Coaches have quite the resumes
Penn State’s Joe Paterno has won more games than any coach in major college football history.
USC’s Pete Carroll, however, has a higher winning percentage.
Both said Sunday that they were looking forward to matching up in the 95th Rose Bowl game on Jan. 1.
“We know we’re up against the best of all time,” Carroll said of Paterno after his team gathered to watch the announcement of the Bowl Championship Series bowl participants.
USC’s Sept. 25 loss at Oregon State eliminated any suspense on Sunday.
After finishing 11-1 and winning the Pacific 10 Conference, the Trojans knew they would play Penn State (11-1) in their third consecutive Jan. 1 game against a Big Ten opponent.
Paterno, 81, said he had been studying the Trojans for two weeks and cited the 57-year-old Carroll as one of the sport’s great “young” innovators.
“There’s two, three young coaches out there that really changed the whole game of football, and Pete’s certainly been right there at the top of it,” said Paterno, who has a 383-126-3 record (74.8%) in 43 seasons with the Nittany Lions.
Carroll is 87-15 (85.3%) in eight seasons at USC.
USC is 4-4 against Penn State, including a 14-3 victory over the Nittany Lions in the 1923 Rose Bowl.
Carroll met with receivers coach John Morton on Sunday to discuss the possibility of becoming offensive coordinator. After the Trojans’ victory over UCLA on Saturday, Carroll said Morton was the front-runner to replace Steve Sarkisian, who is Washington’s new head coach but will also remain with the Trojans through the Rose Bowl.
Morton, 39, worked for the Oakland Raiders from 1997 to 2004, coached at the University of San Diego in 2005 and worked on the New Orleans Saints’ staff in 2006. He has been receivers coach at USC for two seasons.
“I’ve earned my stripes,” Morton said, citing his experiences with head coaches Jon Gruden, Bill Callahan, Jim Harbaugh, Sean Payton and Carroll.
Morton’s only experience calling plays came under Harbaugh at San Diego. He said he believes in a balanced offense and would not favor changes in the Trojans’ scheme.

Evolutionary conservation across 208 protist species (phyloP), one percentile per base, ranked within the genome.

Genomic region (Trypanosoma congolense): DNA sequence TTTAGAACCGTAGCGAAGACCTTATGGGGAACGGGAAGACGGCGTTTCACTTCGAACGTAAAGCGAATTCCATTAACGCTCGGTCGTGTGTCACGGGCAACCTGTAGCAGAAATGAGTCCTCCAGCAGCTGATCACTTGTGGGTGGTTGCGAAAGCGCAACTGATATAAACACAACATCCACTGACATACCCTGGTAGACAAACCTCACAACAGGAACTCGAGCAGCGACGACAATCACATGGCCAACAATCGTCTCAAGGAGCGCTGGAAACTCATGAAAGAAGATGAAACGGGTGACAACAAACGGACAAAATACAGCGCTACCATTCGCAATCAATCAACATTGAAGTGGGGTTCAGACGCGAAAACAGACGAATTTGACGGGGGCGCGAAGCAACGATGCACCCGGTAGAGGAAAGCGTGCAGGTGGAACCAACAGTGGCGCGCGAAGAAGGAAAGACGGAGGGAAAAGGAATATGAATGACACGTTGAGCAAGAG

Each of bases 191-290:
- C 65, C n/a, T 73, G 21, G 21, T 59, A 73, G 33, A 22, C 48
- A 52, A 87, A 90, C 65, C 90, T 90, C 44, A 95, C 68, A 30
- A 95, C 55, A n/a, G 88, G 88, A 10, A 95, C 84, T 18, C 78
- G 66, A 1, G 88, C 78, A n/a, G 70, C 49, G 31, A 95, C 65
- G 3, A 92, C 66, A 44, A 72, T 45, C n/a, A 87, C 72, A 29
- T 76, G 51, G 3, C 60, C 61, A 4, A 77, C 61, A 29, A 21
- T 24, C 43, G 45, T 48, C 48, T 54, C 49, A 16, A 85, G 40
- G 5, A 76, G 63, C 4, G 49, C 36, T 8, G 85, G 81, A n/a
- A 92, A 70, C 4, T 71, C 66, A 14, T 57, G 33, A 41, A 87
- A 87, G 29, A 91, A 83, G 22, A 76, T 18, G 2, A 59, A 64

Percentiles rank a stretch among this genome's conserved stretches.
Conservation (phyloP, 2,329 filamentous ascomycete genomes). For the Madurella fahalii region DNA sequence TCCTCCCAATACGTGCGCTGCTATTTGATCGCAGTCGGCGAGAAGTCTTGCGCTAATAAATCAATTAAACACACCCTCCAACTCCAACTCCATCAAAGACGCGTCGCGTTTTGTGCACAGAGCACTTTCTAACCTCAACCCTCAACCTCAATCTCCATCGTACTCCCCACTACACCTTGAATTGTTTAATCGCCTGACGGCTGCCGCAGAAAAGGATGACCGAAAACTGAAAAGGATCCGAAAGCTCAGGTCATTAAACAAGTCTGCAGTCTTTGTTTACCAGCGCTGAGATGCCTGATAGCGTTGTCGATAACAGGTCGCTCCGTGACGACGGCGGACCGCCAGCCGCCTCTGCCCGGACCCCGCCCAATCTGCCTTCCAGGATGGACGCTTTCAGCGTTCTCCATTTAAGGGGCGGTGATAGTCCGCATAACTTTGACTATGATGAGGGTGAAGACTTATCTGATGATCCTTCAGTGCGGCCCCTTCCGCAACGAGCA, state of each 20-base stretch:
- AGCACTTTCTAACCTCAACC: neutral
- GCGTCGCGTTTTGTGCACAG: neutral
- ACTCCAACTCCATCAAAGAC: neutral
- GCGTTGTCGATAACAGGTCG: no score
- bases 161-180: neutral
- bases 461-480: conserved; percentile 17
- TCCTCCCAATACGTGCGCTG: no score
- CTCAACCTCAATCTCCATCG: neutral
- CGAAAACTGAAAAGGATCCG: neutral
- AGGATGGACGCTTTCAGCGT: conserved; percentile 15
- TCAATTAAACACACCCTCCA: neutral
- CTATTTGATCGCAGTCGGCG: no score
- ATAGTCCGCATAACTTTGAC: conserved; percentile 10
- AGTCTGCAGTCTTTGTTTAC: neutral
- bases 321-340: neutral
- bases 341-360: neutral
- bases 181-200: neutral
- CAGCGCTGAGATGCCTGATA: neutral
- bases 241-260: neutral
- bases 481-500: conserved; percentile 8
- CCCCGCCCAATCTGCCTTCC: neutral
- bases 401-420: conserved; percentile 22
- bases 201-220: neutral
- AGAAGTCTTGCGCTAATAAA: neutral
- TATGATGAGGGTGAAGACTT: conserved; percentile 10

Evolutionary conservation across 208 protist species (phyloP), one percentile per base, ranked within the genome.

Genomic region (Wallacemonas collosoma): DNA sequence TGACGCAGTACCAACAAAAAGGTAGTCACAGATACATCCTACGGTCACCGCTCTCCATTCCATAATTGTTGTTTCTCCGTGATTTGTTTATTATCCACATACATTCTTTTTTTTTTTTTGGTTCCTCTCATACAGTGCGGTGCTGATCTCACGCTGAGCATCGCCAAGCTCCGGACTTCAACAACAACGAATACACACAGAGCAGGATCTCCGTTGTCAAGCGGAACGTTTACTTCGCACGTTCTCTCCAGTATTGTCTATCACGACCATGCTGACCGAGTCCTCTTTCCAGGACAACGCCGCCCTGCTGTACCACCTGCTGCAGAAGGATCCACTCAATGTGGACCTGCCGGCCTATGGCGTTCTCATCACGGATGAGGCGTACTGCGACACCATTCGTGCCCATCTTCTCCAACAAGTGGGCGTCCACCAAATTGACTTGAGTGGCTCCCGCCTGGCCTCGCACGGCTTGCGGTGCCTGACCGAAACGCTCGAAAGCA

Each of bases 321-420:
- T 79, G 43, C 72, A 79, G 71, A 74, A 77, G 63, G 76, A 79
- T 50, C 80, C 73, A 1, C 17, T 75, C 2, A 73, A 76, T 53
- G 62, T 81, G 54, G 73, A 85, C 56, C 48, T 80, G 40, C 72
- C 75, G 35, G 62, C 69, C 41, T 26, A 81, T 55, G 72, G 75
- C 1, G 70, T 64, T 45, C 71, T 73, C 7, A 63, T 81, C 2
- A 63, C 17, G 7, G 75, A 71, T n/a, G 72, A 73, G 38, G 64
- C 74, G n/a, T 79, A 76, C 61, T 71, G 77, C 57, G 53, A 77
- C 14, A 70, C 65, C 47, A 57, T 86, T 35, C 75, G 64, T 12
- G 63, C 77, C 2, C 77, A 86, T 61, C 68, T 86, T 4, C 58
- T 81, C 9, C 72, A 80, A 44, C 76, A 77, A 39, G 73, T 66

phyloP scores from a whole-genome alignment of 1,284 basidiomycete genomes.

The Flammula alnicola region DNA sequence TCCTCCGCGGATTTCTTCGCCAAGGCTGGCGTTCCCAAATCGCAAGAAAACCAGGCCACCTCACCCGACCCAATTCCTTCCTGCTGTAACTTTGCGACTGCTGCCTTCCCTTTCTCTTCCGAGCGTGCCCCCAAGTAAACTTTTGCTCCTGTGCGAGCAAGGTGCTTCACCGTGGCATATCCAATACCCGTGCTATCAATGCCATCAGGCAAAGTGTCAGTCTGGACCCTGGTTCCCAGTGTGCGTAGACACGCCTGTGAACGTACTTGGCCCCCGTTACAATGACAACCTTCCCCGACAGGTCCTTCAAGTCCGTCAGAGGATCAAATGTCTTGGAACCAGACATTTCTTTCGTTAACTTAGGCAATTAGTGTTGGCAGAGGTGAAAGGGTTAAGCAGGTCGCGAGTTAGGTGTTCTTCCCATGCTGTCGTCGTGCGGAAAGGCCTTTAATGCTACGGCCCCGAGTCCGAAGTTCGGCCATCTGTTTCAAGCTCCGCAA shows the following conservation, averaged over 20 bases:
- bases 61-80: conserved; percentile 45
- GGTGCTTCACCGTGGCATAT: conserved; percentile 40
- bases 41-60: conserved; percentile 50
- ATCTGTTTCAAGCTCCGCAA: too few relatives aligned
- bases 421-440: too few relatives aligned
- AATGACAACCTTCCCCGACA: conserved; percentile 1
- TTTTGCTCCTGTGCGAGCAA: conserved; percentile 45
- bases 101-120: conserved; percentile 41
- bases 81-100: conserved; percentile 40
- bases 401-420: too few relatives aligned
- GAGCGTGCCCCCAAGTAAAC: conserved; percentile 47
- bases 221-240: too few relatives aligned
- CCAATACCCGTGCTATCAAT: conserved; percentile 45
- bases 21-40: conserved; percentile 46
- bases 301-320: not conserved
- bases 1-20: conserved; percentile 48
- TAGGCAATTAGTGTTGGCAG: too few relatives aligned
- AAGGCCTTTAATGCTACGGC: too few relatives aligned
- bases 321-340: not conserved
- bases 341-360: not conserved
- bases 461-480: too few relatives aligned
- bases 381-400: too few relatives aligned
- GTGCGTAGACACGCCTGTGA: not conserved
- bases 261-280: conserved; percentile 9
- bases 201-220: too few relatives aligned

“There’s a certain blueprint, a certain philosophy that they’ve had here for years,” he said. “They’ve been successful doing it, I’ve learned it and there’s no reason to change anything.”
Carroll said there was no timetable for selecting Sarkisian’s replacement. He also has spoken to former Trojans quarterbacks coach Carl Smith about rejoining the staff.
Gable still upset
Tailback C.J. Gable remained upset and frustrated about being pulled from the UCLA game for the remainder of the first half after fumbling during the Trojans’ first series.
It was Gable’s first fumble this season. Fellow tailbacks Joe McKnight and Stafon Johnson have fumbled multiple times, but neither was pulled for an extended period.
“I fumbled once and I can’t get back in?” Gable said. “They said the look on my face made it seem like I wasn’t ready to get back in. They can read minds, I guess.”
Carroll said coaches thought Gable simply dropped the ball and did not realize at the time that it had been knocked from his grasp.
“It was unfortunate,” Carroll said. “We got him back in some in the second half.”
Gable finished with three carries for three yards.
Carroll said he encouraged all draft-eligible players, including quarterback Mark Sanchez, to fill out paperwork that would allow them to receive a projected draft evaluation from the NFL . . . The Trojans are off this week for finals but are tentatively scheduled to practice Friday and Saturday.